I know I said I wouldn’t post about MDs again, but I just read about this on Clinician 1 and had to pass it on.
Florida is a huge state with many uninsured and underinsured people, and whole swaths of the inner state is populated very thinly with many migrant workers. Medical care is in short supply in these areas, and nurse practitioners would love to fill in the void.
Unemployment is astronomical right now, officially around 13%, but actually more like 18-20% if you take into account all the people who have dropped off the unemployment rolls as their time runs out. I heard recently that 250 people applied for a maintenance job in a trailer park for retirees, to give you an idea of the numbers of unemployed. A friend of mine works at a food bank, where, for the first time, they are running out of food to give out, as the numbers of families needing help has tripled.
The Florida Medical Association seems to be aware that there is a crisis of health care in the state, but their way of addressing the problem is cronyism and defensive legislation to protect their turf, and not trying to solve the problems and needs of Florida’s population.
According to their website: “Whatever the issue, we will work tirelessly to ensure that the interests of our physician members, and most importantly, the interests of our patients are fully recognized and reflected in all health care policies adopted by the State of Florida throughout the year.”
Right. When tey talk about advocating for the physician’s interest, they are right, but patients? Not so much.
On their legislative page they crow about blocking everything related to increased scope of practice this year for anyone without MD after their name, “While every session sees an attempt by allied health professionals to expand their scope of practice, the battles were especially fierce this year. Optometrists, ARNPs and physical therapists pulled out all the stops to be able to do what physicians are trained to do, but without first going to medical school for the proper training. I am happy to announce that the FMA was able to defeat all of these proposals, and that not one scope-of-practice bill passed.”
They were thrilled to have blocked:
They called all this “diverting disaster”. Then they talk about their priority legislation for the year: to “exempt medical malpractice insurance premiums from any emergency assessment levied by the Hurricane Catastrophe Fund for three more years. This bill will save physicians thousands of dollars in the event that the CAT fund incurs a deficit.”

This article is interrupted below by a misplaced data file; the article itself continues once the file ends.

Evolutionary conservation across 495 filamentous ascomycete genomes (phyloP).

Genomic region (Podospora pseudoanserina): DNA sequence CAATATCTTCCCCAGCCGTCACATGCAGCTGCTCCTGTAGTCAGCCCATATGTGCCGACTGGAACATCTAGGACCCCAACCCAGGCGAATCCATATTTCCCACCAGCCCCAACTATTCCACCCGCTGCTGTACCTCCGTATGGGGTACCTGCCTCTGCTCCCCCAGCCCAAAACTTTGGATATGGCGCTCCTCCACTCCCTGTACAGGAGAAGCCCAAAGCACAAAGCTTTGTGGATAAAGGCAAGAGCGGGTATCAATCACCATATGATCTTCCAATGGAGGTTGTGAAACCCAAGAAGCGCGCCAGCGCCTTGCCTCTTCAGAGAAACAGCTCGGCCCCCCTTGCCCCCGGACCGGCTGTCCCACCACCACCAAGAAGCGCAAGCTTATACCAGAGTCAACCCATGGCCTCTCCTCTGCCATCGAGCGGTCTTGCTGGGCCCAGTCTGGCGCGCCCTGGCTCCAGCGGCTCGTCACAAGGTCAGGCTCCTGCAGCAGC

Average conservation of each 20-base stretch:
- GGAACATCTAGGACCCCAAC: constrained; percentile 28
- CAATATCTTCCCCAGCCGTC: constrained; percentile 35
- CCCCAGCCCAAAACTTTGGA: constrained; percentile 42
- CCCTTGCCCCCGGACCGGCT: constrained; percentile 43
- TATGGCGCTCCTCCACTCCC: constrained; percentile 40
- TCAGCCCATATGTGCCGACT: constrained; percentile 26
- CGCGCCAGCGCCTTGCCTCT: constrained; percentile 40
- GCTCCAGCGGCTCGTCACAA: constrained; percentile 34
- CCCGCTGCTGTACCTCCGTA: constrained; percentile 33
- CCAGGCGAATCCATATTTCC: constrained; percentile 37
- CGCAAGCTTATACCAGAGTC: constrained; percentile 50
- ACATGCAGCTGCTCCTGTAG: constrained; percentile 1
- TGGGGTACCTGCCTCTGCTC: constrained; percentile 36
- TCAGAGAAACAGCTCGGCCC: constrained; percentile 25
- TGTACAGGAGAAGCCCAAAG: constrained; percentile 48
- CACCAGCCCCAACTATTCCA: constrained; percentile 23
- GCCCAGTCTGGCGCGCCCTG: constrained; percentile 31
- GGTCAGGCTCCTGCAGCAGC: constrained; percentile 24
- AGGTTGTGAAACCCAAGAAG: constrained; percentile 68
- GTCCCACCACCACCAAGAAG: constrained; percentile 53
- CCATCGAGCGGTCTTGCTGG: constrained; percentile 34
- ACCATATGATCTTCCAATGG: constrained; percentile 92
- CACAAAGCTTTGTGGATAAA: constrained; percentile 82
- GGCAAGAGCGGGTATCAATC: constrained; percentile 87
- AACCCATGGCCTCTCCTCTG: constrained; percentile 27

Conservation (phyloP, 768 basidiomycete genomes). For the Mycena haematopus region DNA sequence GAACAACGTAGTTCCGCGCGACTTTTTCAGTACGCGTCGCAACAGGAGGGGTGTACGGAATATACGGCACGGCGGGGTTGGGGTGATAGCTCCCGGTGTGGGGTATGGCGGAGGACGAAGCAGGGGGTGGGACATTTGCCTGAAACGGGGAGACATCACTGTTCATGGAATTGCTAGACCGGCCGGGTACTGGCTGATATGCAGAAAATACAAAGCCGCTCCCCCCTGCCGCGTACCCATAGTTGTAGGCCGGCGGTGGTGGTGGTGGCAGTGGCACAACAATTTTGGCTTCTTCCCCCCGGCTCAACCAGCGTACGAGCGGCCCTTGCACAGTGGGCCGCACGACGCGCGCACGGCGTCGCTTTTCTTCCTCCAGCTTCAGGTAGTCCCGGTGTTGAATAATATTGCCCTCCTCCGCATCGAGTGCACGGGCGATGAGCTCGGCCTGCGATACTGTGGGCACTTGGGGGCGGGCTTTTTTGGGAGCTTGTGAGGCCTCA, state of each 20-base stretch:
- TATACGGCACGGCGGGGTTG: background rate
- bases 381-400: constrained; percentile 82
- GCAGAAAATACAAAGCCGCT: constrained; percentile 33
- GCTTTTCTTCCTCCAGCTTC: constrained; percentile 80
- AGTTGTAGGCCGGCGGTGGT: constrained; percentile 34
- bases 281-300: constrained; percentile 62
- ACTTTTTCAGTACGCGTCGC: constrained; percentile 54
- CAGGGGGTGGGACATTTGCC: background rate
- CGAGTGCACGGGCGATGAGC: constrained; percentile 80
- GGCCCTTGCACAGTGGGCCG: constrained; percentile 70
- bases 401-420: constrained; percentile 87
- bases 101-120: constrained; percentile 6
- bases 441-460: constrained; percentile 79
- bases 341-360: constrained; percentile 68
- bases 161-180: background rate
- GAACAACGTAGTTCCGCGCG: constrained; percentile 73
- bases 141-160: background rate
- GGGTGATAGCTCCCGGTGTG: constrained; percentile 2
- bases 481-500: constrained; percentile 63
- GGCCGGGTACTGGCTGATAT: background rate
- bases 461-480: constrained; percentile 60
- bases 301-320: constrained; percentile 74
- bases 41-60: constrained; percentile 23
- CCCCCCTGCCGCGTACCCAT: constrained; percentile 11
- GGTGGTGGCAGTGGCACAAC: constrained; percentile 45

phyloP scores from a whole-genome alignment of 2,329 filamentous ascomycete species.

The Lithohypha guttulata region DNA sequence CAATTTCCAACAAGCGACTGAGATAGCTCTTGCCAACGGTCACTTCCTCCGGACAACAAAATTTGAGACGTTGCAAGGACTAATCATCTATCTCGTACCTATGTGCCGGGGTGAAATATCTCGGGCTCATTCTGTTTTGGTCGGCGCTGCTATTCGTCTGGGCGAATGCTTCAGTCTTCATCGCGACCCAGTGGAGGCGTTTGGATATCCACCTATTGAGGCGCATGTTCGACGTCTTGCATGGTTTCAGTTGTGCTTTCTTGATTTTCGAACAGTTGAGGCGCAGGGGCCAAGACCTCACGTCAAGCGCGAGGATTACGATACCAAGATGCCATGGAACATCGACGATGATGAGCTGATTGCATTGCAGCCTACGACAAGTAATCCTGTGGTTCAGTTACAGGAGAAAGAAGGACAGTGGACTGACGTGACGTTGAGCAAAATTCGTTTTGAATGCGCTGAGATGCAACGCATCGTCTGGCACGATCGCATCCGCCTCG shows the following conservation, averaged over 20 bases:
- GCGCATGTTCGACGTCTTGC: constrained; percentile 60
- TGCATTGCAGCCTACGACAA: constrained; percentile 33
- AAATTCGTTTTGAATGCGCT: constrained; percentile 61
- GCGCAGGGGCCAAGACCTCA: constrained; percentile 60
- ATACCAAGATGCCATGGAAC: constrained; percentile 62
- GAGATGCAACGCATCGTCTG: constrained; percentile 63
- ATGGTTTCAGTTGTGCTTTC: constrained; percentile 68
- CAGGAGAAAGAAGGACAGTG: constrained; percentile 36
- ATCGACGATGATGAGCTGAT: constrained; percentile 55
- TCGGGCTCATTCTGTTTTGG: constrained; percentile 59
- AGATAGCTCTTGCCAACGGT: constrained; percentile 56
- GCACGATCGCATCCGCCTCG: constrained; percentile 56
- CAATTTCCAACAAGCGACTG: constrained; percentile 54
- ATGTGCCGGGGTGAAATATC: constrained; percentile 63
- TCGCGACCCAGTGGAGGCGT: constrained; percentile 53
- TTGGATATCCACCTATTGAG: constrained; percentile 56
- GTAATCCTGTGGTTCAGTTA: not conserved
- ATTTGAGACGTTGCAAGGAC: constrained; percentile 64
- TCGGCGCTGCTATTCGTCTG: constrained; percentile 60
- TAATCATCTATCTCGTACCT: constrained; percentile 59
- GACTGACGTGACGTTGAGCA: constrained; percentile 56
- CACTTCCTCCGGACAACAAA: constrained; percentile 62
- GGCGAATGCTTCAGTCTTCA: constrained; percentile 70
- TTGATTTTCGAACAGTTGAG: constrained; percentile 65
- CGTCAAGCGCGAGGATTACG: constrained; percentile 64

Lastly they are happy that a bill to restrict “pill mills” (places where drug seekers are able to get massive amounts of narcotics). “The FMA was able amend a provision that would have limited dispensing physicians to a 72-hour supply of controlled substances. With the cooperation of Rep. John Legg, the bill’s sponsor, we were able to restrict this 72-hour limitation to registered pain clinics, and then only to patients who pay by cash, check or credit card.”
So, these almighty doctors (who are perfect in prescribing narcotics and other controlled substances like cough syrup and diarrhea medication, right) stop a measure to restrict illicit drug use fully prescribed by MDs, for money.
The pattern here is clear, I don’t have to spell it out do, I? Well, okay: MONEY. That is what they are about, where is the patient advocacy?
“There is no such thing as a nurse practitioner who is ‘qualified’ to prescribe controlled substances,” said Erin Van Sickle, a spokeswoman for the FMA on Tuesday. “The Florida Medical Association is extremely concerned about the nurse practitioners’ continued attempts to gain prescriptive authority for these medications. The ability to prescribe controlled substances is limited to medical doctors for a reason: to protect patient safety. Physicians go to medical school to learn how to prescribe controlled substances safely and without interacting with other medications. ARNPs do not.”
“Florida lawmakers have worked diligently to protect patients from those who would attempt to prescribe narcotics to patients without the training required by Florida law, and that is the safe, accountable, and common-sense thing to do,” continued Van Sickle. “We simply can’t understand why the nurse practitioners would make such an unconscionable attempt to throw away the protections they have put in place.”
“The bottom line is, ARNPs do not have the training nor the qualifications necessary to prescribe these medications,” she said. “If they want to prescribe controlled substances, we would encourage them to go to medical school and receive the proper training to do so.”
I mean, really?!?! This is just sad!
Florida is one of only two states who restrict NPs like this, all the other states allow it, with no detrimental effect on the over-use of controlled substances.
Shame on you FMA! And just so you all know, the FMA does not represent ALL physicians. I happen to know quite a few who don’t agree with some of this crap, but it seems the FMA owns the Florida legislature.